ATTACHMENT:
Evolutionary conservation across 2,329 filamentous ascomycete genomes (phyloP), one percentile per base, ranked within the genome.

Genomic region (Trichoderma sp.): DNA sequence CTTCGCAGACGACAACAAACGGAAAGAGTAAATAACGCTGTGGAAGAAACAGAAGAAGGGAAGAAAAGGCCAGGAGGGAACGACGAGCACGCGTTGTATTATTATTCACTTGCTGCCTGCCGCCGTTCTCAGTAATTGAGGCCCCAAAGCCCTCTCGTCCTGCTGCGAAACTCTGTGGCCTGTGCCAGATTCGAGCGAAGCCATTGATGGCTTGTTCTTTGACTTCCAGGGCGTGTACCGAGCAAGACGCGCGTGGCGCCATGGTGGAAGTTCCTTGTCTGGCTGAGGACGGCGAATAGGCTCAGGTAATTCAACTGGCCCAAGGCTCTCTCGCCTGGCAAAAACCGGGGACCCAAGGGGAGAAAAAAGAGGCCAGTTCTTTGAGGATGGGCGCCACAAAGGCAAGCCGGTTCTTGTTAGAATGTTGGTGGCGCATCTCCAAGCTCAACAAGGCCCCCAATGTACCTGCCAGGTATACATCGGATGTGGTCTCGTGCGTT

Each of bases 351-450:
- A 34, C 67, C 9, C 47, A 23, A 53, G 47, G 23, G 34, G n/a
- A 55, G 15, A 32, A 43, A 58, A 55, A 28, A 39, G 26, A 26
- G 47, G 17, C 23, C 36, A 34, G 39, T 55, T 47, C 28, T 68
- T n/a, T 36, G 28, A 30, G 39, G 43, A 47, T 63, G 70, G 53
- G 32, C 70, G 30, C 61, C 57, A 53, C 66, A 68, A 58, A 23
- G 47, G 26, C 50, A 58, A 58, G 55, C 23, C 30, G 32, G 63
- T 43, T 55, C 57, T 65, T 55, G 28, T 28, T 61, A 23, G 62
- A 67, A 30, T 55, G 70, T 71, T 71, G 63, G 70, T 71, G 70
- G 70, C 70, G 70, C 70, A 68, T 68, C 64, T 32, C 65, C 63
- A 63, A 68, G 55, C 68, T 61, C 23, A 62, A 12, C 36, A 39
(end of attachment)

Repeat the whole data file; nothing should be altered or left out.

Evolutionary conservation across 2,329 filamentous ascomycete genomes (phyloP), one percentile per base, ranked within the genome.

Genomic region (Trichoderma sp.): DNA sequence CTTCGCAGACGACAACAAACGGAAAGAGTAAATAACGCTGTGGAAGAAACAGAAGAAGGGAAGAAAAGGCCAGGAGGGAACGACGAGCACGCGTTGTATTATTATTCACTTGCTGCCTGCCGCCGTTCTCAGTAATTGAGGCCCCAAAGCCCTCTCGTCCTGCTGCGAAACTCTGTGGCCTGTGCCAGATTCGAGCGAAGCCATTGATGGCTTGTTCTTTGACTTCCAGGGCGTGTACCGAGCAAGACGCGCGTGGCGCCATGGTGGAAGTTCCTTGTCTGGCTGAGGACGGCGAATAGGCTCAGGTAATTCAACTGGCCCAAGGCTCTCTCGCCTGGCAAAAACCGGGGACCCAAGGGGAGAAAAAAGAGGCCAGTTCTTTGAGGATGGGCGCCACAAAGGCAAGCCGGTTCTTGTTAGAATGTTGGTGGCGCATCTCCAAGCTCAACAAGGCCCCCAATGTACCTGCCAGGTATACATCGGATGTGGTCTCGTGCGTT

Each of bases 351-450:
- A 34, C 67, C 9, C 47, A 23, A 53, G 47, G 23, G 34, G n/a
- A 55, G 15, A 32, A 43, A 58, A 55, A 28, A 39, G 26, A 26
- G 47, G 17, C 23, C 36, A 34, G 39, T 55, T 47, C 28, T 68
- T n/a, T 36, G 28, A 30, G 39, G 43, A 47, T 63, G 70, G 53
- G 32, C 70, G 30, C 61, C 57, A 53, C 66, A 68, A 58, A 23
- G 47, G 26, C 50, A 58, A 58, G 55, C 23, C 30, G 32, G 63
- T 43, T 55, C 57, T 65, T 55, G 28, T 28, T 61, A 23, G 62
- A 67, A 30, T 55, G 70, T 71, T 71, G 63, G 70, T 71, G 70
- G 70, C 70, G 70, C 70, A 68, T 68, C 64, T 32, C 65, C 63
- A 63, A 68, G 55, C 68, T 61, C 23, A 62, A 12, C 36, A 39